Court of Chancery (Ireland)

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The Court of Chancery was a court which exercised equitable jurisdiction in Ireland until its abolition as part of the reform of the court system in 1877. It was the court in which the Lord Chancellor of Ireland presided. Its final sitting place was at the Four Courts in Dublin.

History[edit]

The Chancery in Ireland was set up in 1232.[1] The court was abolished under the Supreme Court of Judicature Act (Ireland) 1877 and its jurisdiction transferred to the newly established High Court of Justice in Ireland, and in particular, in the Chancery Division. The High Court was split into separate courts for Northern Ireland and Southern Ireland in 1920 under the Government of Ireland Act 1920. While the Northern Ireland court still maintains a separate Chancery Division, the Irish Free State abolished the divisions of the High Court under the Courts of Justice Act 1924. The High Court in Ireland still maintains a "chancery list", although any judge of the Court may now exercise its jurisdiction in equity.

Lord Chancellor of Ireland[edit]

In the early centuries of the office, the Lord Chancellor was a senior cleric, usually though not invariably an Englishman by birth.[2] In the 15th and 16th centuries, a nobleman sometimes held the office, acting through a deputy. From the Reformation on, he was usually a trained lawyer, though the practice of appointing a senior cleric only ended with Michael Boyle, Archbishop of Armagh who retired in 1686.

In addition to his judicial functions, the Lord Chancellor had a key political role. Until the Act of Union 1800, he was Speaker of the Irish House of Lords even though he was not always given a peerage. After the Act of Union, he was still required to advise both British and Irish Governments on a range of political and legal matters. He was often called on to steer legislation through the House of Lords: Thomas O'Hagan, 1st Baron O'Hagan was created a peer so that he might assist in passing the Supreme Court of Judicature Act. Edward Gibson, 1st Baron Ashbourne was a member of the British Cabinet, but this was exceptional.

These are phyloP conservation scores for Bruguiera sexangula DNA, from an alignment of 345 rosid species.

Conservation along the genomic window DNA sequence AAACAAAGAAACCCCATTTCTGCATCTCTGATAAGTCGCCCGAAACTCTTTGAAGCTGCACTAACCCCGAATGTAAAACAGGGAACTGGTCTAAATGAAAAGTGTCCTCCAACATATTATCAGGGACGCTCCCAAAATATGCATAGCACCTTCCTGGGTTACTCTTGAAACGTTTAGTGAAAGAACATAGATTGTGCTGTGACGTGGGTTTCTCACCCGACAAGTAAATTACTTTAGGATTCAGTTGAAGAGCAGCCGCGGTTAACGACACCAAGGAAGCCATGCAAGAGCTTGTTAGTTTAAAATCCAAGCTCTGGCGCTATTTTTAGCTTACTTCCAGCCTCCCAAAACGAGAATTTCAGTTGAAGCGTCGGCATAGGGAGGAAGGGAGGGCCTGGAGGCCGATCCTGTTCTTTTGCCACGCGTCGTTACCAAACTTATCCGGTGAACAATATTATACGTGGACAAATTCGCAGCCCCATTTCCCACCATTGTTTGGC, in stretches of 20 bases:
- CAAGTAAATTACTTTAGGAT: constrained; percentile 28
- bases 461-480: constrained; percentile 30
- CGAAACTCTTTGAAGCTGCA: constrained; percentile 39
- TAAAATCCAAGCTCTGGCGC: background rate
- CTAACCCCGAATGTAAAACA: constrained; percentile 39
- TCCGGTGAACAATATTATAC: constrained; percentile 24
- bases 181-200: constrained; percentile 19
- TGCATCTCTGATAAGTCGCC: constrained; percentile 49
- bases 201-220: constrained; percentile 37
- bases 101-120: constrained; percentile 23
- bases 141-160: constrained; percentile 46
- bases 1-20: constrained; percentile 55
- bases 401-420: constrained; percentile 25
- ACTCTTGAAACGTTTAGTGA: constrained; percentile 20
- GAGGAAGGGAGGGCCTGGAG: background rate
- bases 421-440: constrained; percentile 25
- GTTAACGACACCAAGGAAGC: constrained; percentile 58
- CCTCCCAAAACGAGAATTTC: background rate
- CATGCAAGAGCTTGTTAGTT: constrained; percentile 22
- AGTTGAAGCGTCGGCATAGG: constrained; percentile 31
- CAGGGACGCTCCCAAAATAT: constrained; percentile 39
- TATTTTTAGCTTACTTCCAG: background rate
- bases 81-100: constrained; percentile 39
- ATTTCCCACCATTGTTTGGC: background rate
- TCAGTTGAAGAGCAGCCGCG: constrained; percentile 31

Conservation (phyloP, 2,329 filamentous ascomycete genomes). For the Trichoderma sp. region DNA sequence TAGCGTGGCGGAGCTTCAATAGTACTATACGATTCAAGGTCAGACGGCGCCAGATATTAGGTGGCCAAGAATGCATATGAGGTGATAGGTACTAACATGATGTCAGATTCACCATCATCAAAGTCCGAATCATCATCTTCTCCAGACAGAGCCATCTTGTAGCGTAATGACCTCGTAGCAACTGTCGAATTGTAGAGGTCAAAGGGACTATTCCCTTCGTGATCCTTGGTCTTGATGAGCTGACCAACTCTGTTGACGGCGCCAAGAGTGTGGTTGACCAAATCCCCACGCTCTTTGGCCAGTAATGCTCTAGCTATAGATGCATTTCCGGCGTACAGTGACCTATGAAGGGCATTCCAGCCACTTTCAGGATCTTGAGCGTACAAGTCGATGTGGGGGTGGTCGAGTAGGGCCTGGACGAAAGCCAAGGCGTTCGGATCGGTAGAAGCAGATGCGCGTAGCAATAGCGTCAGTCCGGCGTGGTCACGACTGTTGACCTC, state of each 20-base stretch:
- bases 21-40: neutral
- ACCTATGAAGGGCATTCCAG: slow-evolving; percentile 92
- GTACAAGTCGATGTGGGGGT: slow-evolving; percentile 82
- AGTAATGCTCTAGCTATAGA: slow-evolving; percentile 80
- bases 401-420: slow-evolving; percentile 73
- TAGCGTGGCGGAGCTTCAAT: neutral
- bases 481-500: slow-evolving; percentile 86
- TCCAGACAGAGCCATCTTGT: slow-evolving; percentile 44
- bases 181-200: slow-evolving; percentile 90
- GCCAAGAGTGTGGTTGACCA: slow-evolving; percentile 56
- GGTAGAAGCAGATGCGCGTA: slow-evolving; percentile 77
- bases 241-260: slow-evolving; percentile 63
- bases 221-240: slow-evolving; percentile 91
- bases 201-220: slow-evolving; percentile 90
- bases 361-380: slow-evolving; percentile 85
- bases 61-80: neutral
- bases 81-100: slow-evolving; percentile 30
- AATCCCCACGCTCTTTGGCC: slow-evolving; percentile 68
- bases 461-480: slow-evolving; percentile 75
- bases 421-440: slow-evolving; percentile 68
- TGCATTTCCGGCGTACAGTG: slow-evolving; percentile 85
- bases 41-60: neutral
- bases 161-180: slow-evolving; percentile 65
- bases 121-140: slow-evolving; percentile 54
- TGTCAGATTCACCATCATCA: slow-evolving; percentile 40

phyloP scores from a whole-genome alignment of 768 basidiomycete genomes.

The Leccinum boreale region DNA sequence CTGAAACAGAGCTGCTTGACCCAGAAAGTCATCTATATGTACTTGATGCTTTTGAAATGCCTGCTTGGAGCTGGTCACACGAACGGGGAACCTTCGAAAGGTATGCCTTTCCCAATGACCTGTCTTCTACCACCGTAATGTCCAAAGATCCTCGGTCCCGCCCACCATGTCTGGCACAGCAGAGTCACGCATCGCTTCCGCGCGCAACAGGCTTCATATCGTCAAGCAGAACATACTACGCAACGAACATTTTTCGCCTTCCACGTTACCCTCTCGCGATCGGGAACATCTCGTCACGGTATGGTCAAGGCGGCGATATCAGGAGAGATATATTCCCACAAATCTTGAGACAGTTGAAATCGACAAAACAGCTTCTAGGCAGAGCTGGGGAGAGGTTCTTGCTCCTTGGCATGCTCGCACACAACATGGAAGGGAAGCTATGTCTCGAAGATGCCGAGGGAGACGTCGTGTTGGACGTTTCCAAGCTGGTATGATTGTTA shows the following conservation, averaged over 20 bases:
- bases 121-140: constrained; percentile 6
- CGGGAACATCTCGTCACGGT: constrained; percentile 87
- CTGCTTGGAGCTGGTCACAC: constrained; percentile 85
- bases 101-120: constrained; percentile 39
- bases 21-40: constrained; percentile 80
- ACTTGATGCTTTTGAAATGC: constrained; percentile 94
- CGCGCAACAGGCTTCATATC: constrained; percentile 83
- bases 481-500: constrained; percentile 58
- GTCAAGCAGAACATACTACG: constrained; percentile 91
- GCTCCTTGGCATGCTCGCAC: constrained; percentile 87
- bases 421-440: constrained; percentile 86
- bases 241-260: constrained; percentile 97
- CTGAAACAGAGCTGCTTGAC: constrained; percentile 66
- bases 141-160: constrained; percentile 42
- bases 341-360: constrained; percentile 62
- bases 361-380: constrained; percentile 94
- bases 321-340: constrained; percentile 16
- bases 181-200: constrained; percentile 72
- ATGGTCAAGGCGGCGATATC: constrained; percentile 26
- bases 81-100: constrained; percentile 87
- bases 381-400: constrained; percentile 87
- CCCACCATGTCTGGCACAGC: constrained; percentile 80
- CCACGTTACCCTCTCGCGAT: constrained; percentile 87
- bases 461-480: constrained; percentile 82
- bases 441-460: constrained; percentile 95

Other Office Holders[edit]

The office of Master of the Rolls in Ireland existed from the 14th century. Originally his functions were clerical, but in time he became in effect an assistant Lord Chancellor. In the 17th and 18th centuries, the office was notoriously a sinecure for English politicians, but from 1800 on a determined effort was made to appoint judges of real ability.[3]

From the 1850s, the Lord Chancellor sat as a judge of appeal, with a Lord Justice of Appeal to assist him. The drawback to this process was that the two might disagree as Lord O'Hagan and Jonathan Christian frequently did. No doubt for this reason the Irish Court of Appeal set up in 1878 sat as a bench of three.

In 1867 a new office of Vice-Chancellor was created to assist the Master of the Rolls at first instance. It was abolished in 1904; surprisingly it had only been held by one man, Hedges Eyre Chatterton.

Business of the Court[edit]

Originally the Lord Chancellor was "keeper of the king's conscience", charged with giving relief in any case where the courts of common law could not supply a remedy. In time, as in England, equity developed into a fully fledged legal system in its own right, parallel to the common law.

O'Flanagan,[4] writing in 1870, noted that he had examined the Calendar of the Court of Chancery in the reigns of Henry VIII and Elizabeth I, and found the ordinary business of the Court then to be quite similar to that of his own time: injunctions to stay proceedings in a common law court, proceedings to compel a trustee to make over an estate to the plaintiff, discovery of deeds, and actions to set aside deeds obtained by fraud.

Apart from the ordinary business of the Court, certain functions were reserved to the Lord Chancellor: care of minors and wards of court, discipline of solicitors and coroners, and removal of justices of the peace. In 1924 the special functions of the Lord Chancellor were vested in the Chief Justice of Ireland;[5] in 1936 responsibility for minors and wards of court was transferred to the President of the High Court [6] and discipline of solicitors was transferred to the President in 1960.[7]

References[edit]

  1. ^ Illustrated Dictionary of Irish History. Mac Annaidh, S (ed). Gill and Macmillan, Dublin. 2001
  2. ^ O'Flanagan, J. Roderick Lives of the Lord Chancellors and Keepers of the Great Seal in Ireland 2 Volumes London 1870
  3. ^ Ball, F. Elrington The Judges in Ireland 1221-1921 John Murray London 1926
  4. ^ Lives of the Irish Chancellors
  5. ^ Courts of Justice Act 1924 s.19
  6. ^ Courts of Justice Act 1936 s.9
  7. ^ Solicitors (Amendment) Act 1960 s.25